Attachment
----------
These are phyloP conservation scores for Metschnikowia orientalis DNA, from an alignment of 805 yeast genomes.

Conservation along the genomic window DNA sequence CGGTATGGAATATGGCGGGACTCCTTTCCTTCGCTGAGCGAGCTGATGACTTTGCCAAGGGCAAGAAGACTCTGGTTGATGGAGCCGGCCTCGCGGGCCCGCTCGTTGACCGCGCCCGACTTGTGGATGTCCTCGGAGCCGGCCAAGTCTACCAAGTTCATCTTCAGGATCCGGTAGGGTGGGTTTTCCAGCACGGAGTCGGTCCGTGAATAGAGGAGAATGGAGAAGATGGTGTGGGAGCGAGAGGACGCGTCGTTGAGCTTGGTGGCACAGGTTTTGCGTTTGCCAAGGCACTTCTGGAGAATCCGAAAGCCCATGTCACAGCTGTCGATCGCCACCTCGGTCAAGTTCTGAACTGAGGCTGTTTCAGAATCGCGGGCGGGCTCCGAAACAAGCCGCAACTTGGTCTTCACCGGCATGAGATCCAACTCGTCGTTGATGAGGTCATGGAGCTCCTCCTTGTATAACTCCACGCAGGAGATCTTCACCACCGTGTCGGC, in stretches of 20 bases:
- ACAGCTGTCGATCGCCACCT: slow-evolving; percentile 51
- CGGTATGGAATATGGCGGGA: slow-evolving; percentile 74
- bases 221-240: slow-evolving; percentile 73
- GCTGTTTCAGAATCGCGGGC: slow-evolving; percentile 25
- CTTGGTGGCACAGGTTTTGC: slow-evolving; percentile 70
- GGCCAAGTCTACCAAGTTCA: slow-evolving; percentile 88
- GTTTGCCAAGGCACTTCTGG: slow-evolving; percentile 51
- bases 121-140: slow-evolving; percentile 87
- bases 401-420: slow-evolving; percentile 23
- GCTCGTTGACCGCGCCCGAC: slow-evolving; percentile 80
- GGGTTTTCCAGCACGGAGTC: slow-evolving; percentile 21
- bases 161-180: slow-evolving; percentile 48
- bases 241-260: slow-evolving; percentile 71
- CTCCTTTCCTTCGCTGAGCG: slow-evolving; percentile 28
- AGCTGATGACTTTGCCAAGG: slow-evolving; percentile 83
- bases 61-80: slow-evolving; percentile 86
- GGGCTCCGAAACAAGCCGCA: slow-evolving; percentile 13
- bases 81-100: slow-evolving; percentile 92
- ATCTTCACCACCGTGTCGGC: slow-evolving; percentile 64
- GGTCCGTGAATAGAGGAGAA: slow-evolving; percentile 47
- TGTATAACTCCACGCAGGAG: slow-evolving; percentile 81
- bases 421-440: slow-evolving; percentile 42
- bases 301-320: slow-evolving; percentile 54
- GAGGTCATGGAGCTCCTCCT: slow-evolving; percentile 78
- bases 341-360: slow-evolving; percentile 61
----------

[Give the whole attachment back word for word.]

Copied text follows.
These are phyloP conservation scores for Metschnikowia orientalis DNA, from an alignment of 805 yeast genomes.

Conservation along the genomic window DNA sequence CGGTATGGAATATGGCGGGACTCCTTTCCTTCGCTGAGCGAGCTGATGACTTTGCCAAGGGCAAGAAGACTCTGGTTGATGGAGCCGGCCTCGCGGGCCCGCTCGTTGACCGCGCCCGACTTGTGGATGTCCTCGGAGCCGGCCAAGTCTACCAAGTTCATCTTCAGGATCCGGTAGGGTGGGTTTTCCAGCACGGAGTCGGTCCGTGAATAGAGGAGAATGGAGAAGATGGTGTGGGAGCGAGAGGACGCGTCGTTGAGCTTGGTGGCACAGGTTTTGCGTTTGCCAAGGCACTTCTGGAGAATCCGAAAGCCCATGTCACAGCTGTCGATCGCCACCTCGGTCAAGTTCTGAACTGAGGCTGTTTCAGAATCGCGGGCGGGCTCCGAAACAAGCCGCAACTTGGTCTTCACCGGCATGAGATCCAACTCGTCGTTGATGAGGTCATGGAGCTCCTCCTTGTATAACTCCACGCAGGAGATCTTCACCACCGTGTCGGC, in stretches of 20 bases:
- ACAGCTGTCGATCGCCACCT: slow-evolving; percentile 51
- CGGTATGGAATATGGCGGGA: slow-evolving; percentile 74
- bases 221-240: slow-evolving; percentile 73
- GCTGTTTCAGAATCGCGGGC: slow-evolving; percentile 25
- CTTGGTGGCACAGGTTTTGC: slow-evolving; percentile 70
- GGCCAAGTCTACCAAGTTCA: slow-evolving; percentile 88
- GTTTGCCAAGGCACTTCTGG: slow-evolving; percentile 51
- bases 121-140: slow-evolving; percentile 87
- bases 401-420: slow-evolving; percentile 23
- GCTCGTTGACCGCGCCCGAC: slow-evolving; percentile 80
- GGGTTTTCCAGCACGGAGTC: slow-evolving; percentile 21
- bases 161-180: slow-evolving; percentile 48
- bases 241-260: slow-evolving; percentile 71
- CTCCTTTCCTTCGCTGAGCG: slow-evolving; percentile 28
- AGCTGATGACTTTGCCAAGG: slow-evolving; percentile 83
- bases 61-80: slow-evolving; percentile 86
- GGGCTCCGAAACAAGCCGCA: slow-evolving; percentile 13
- bases 81-100: slow-evolving; percentile 92
- ATCTTCACCACCGTGTCGGC: slow-evolving; percentile 64
- GGTCCGTGAATAGAGGAGAA: slow-evolving; percentile 47
- TGTATAACTCCACGCAGGAG: slow-evolving; percentile 81
- bases 421-440: slow-evolving; percentile 42
- bases 301-320: slow-evolving; percentile 54
- GAGGTCATGGAGCTCCTCCT: slow-evolving; percentile 78
- bases 341-360: slow-evolving; percentile 61